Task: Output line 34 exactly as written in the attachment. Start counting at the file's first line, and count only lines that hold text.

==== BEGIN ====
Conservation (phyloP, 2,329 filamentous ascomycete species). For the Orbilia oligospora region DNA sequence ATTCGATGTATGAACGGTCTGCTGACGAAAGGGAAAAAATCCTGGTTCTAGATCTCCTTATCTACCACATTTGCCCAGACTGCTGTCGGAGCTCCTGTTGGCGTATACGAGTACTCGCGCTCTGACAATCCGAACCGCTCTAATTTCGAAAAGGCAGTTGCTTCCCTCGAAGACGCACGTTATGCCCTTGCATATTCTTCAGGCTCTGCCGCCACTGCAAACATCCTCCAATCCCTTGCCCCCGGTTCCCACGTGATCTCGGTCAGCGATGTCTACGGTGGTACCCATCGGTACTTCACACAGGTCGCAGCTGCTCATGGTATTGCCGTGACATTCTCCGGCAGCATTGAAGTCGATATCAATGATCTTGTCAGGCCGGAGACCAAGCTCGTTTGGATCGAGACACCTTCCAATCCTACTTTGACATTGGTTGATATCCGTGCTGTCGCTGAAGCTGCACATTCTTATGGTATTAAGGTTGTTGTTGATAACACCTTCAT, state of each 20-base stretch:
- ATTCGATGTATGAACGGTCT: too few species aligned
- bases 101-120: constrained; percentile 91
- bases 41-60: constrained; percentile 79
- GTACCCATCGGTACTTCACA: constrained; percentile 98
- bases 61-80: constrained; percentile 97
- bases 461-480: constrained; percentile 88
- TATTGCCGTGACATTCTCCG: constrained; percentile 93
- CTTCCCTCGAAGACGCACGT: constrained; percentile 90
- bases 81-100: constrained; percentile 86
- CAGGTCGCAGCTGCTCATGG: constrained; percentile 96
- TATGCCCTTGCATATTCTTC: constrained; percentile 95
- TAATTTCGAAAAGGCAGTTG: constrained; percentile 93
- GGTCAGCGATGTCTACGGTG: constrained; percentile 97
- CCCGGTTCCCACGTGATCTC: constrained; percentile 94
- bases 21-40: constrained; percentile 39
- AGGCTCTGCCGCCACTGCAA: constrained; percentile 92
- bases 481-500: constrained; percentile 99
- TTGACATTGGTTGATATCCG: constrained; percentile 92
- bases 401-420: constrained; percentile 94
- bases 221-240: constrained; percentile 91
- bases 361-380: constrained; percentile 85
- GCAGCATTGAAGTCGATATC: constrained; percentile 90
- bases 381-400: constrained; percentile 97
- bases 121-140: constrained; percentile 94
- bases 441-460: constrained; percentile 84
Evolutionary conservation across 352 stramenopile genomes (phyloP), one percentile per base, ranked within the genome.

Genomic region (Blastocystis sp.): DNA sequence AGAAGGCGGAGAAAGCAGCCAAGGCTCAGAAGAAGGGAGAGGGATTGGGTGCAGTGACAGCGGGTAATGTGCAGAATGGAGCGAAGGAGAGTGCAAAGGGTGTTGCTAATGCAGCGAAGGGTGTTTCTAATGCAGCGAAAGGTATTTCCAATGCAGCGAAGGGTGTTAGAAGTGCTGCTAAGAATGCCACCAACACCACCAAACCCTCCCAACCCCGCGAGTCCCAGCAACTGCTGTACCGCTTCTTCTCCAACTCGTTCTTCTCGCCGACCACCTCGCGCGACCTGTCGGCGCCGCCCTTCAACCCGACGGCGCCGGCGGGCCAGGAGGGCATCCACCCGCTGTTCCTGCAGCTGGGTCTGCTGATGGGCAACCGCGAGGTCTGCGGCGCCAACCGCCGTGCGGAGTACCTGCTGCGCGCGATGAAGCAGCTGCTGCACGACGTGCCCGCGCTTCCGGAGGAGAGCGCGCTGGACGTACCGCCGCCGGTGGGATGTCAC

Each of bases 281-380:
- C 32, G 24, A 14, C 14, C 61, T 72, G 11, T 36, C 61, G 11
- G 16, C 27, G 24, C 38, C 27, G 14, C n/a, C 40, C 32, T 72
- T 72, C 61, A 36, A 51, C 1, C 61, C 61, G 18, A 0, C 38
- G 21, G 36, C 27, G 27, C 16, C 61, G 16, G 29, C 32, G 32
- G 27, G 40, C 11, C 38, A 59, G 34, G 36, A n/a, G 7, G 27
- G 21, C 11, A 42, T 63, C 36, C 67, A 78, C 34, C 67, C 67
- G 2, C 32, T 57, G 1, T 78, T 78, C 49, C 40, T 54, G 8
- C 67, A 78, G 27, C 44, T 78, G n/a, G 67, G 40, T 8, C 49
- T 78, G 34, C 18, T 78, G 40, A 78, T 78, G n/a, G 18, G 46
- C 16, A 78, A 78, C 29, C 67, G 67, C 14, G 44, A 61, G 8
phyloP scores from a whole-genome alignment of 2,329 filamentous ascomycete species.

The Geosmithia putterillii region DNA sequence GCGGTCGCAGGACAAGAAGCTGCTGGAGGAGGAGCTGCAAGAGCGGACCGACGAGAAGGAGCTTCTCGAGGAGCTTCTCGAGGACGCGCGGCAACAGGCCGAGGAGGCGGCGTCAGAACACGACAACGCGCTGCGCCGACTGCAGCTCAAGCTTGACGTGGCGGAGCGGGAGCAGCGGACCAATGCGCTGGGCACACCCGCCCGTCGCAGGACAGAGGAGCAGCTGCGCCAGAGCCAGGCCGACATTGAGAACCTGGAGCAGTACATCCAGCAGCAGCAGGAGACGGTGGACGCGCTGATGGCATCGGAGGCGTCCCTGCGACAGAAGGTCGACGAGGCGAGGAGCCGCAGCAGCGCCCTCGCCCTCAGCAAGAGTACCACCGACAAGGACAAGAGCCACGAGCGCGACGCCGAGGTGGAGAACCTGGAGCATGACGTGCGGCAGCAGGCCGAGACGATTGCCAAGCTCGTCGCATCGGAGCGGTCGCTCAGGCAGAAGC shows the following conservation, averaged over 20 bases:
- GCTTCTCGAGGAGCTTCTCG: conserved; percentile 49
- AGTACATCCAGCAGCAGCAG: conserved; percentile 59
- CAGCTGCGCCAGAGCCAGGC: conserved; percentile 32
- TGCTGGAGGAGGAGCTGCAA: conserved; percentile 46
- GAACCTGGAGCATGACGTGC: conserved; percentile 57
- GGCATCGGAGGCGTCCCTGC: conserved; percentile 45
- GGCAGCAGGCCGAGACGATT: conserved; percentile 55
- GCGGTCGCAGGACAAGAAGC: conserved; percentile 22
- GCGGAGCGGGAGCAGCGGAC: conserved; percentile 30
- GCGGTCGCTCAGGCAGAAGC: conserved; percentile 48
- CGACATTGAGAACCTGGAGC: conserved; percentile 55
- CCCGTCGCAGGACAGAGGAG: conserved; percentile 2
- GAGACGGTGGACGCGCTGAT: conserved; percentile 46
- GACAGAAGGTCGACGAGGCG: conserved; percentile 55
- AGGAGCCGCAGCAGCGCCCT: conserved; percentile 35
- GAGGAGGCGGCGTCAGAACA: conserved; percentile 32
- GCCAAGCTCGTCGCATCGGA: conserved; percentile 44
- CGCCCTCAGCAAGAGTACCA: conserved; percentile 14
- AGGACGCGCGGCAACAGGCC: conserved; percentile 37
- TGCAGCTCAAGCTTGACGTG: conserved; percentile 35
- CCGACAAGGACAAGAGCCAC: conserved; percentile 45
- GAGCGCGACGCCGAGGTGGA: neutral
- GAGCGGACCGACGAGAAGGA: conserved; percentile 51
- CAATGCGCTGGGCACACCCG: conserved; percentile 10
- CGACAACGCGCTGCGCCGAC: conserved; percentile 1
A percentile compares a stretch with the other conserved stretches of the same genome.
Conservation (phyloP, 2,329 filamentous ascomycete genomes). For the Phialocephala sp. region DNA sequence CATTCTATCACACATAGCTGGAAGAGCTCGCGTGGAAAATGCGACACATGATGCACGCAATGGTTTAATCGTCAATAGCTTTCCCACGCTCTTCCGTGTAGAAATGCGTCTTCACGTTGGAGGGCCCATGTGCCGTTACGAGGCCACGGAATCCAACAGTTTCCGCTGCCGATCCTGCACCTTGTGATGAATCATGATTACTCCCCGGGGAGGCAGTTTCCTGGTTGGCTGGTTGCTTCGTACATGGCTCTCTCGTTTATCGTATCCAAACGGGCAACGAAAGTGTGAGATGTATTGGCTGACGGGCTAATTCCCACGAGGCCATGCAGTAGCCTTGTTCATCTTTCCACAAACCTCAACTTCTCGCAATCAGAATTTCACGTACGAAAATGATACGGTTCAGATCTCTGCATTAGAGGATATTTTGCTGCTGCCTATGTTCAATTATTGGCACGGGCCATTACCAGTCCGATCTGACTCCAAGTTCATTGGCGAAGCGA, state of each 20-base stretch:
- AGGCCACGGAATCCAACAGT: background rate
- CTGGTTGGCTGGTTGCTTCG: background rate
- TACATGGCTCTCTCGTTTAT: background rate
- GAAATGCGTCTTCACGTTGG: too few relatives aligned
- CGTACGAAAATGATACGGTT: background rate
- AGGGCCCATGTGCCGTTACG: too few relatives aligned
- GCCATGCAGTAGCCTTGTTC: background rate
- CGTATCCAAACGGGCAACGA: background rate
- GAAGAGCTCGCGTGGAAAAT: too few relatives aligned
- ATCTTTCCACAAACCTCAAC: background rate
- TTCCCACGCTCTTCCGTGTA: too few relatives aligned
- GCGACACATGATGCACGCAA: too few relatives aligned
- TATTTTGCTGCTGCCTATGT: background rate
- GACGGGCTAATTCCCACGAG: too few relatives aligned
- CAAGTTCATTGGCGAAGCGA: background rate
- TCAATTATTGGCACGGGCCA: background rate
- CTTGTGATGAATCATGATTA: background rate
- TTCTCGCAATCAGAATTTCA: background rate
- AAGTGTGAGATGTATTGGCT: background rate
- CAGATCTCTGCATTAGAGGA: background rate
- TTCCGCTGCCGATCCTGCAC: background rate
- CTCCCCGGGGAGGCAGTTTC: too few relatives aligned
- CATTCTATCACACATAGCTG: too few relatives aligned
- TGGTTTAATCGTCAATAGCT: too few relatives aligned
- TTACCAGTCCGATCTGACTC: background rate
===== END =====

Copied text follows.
- G 27, G 40, C 11, C 38, A 59, G 34, G 36, A n/a, G 7, G 27